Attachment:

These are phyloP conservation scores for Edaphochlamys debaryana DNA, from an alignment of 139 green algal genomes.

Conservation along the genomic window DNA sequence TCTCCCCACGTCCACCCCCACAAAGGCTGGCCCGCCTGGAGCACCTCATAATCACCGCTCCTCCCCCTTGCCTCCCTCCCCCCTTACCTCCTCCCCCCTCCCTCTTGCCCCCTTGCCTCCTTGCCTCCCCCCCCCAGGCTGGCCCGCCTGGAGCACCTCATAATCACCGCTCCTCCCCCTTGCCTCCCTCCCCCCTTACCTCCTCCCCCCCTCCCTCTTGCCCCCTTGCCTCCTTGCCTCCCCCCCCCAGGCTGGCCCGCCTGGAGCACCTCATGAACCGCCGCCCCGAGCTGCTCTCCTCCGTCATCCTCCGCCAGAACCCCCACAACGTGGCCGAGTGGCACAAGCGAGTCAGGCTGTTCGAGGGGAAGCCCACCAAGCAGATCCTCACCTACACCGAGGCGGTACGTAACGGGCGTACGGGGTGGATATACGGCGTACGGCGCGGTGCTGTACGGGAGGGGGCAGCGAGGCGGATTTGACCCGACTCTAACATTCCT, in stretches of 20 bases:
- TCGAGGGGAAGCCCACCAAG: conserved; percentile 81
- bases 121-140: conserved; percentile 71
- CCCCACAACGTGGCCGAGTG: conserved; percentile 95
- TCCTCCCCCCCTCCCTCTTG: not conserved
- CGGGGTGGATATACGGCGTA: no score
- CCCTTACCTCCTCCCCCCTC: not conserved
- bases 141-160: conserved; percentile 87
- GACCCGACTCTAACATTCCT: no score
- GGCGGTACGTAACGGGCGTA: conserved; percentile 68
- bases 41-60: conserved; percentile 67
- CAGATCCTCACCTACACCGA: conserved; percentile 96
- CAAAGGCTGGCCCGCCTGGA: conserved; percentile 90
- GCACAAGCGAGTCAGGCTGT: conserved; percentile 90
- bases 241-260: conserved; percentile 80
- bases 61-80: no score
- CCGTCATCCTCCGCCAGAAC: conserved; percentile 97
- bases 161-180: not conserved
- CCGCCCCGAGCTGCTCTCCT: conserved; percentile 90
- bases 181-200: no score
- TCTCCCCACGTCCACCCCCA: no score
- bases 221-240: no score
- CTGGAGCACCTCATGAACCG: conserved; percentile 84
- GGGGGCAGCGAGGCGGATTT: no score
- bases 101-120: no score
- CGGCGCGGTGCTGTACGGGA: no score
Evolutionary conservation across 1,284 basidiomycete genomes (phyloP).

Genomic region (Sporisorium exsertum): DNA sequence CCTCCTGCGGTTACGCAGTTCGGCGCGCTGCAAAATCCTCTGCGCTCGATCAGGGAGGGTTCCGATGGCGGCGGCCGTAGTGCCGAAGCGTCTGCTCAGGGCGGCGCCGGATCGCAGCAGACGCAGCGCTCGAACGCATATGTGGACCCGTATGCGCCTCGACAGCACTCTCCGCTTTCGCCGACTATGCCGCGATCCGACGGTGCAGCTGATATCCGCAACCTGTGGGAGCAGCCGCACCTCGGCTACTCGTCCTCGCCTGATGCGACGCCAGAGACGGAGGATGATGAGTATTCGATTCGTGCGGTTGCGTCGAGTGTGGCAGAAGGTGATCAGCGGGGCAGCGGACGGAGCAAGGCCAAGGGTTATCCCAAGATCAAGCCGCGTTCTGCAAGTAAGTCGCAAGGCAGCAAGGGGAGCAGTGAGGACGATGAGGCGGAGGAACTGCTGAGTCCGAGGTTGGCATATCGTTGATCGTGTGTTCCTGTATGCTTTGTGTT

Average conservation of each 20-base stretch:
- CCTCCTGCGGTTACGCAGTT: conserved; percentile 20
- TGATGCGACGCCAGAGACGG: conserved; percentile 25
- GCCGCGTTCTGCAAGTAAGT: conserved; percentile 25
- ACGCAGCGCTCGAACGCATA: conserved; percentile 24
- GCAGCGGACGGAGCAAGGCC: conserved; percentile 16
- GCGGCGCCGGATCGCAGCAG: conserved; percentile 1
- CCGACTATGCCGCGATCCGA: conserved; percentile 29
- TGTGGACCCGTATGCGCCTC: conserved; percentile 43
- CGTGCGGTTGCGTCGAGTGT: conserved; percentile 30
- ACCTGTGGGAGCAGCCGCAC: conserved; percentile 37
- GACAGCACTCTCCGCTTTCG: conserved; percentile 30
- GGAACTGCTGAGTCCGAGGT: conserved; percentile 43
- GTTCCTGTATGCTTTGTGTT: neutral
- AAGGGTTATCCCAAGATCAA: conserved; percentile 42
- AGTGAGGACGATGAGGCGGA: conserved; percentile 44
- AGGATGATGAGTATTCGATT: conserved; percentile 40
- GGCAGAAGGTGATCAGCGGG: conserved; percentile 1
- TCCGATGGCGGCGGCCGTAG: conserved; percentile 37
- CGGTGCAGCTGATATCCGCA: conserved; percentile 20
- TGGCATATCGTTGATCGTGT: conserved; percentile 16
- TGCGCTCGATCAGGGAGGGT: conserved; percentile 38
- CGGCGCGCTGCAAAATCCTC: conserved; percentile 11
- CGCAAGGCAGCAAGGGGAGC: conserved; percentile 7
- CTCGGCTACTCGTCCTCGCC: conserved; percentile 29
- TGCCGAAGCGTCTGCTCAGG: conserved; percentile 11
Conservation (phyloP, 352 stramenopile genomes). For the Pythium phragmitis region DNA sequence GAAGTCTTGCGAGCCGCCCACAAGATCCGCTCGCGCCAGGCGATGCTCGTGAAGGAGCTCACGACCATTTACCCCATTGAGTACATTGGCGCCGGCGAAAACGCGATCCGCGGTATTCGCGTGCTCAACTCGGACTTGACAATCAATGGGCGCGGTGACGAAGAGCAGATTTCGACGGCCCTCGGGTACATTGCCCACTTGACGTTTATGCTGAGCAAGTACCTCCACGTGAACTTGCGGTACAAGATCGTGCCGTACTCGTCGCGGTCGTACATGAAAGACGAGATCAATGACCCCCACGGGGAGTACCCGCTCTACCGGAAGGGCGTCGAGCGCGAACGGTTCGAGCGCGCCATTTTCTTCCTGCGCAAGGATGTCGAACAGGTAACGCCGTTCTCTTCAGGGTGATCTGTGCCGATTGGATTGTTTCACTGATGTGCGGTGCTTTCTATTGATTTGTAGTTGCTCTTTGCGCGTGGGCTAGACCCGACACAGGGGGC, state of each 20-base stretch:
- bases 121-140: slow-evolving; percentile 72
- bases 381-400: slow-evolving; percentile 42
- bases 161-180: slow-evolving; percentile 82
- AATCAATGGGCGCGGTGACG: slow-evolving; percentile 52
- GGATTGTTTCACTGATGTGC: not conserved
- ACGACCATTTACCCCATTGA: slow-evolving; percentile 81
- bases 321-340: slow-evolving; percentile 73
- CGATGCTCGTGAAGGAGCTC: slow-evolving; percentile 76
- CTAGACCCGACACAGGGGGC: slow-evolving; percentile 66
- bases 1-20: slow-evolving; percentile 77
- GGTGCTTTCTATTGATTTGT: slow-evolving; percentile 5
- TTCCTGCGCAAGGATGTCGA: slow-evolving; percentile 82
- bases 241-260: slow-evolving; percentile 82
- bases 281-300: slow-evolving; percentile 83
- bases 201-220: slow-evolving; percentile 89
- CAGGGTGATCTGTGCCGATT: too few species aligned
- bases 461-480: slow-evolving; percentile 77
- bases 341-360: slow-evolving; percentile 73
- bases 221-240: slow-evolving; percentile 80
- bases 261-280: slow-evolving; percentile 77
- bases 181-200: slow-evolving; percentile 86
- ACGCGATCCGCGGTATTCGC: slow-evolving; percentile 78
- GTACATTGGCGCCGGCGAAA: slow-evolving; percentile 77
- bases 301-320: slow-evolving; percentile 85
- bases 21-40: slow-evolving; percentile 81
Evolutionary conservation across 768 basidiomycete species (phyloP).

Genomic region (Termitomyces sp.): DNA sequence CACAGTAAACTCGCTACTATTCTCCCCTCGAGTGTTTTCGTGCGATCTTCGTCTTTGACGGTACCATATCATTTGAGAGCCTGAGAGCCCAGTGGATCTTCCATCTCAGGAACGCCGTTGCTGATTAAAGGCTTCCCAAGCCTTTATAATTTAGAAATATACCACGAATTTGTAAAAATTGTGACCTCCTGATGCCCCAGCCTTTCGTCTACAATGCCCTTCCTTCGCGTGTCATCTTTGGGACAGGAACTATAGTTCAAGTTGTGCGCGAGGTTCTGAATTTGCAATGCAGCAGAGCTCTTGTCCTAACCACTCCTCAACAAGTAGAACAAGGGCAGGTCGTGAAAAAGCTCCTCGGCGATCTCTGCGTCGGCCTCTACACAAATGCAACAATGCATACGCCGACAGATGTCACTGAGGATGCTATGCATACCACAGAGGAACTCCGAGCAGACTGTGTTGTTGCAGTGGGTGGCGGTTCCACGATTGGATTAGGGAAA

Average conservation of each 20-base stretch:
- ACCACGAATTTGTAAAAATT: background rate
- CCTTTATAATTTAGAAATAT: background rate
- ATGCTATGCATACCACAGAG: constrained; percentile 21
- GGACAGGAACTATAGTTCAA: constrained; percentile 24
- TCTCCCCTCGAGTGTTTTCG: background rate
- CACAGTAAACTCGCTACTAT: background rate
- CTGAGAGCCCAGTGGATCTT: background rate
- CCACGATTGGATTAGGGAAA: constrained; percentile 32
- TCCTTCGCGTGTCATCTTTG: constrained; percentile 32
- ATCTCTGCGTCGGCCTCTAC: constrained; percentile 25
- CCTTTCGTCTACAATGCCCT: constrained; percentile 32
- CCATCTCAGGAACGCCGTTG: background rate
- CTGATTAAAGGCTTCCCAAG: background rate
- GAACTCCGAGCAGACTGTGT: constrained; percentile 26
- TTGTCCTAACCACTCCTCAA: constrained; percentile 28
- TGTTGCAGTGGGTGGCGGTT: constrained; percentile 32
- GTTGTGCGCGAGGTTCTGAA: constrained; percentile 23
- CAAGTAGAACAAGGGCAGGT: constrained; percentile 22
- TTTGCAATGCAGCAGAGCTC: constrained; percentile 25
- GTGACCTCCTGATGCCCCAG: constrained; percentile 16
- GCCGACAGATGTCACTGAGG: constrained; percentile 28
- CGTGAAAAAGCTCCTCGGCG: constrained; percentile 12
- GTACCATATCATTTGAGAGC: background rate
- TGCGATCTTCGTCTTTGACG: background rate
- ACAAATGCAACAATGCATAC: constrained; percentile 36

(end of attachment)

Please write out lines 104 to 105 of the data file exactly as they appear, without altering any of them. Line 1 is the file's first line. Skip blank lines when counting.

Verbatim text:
- GTGACCTCCTGATGCCCCAG: constrained; percentile 16
- GCCGACAGATGTCACTGAGG: constrained; percentile 28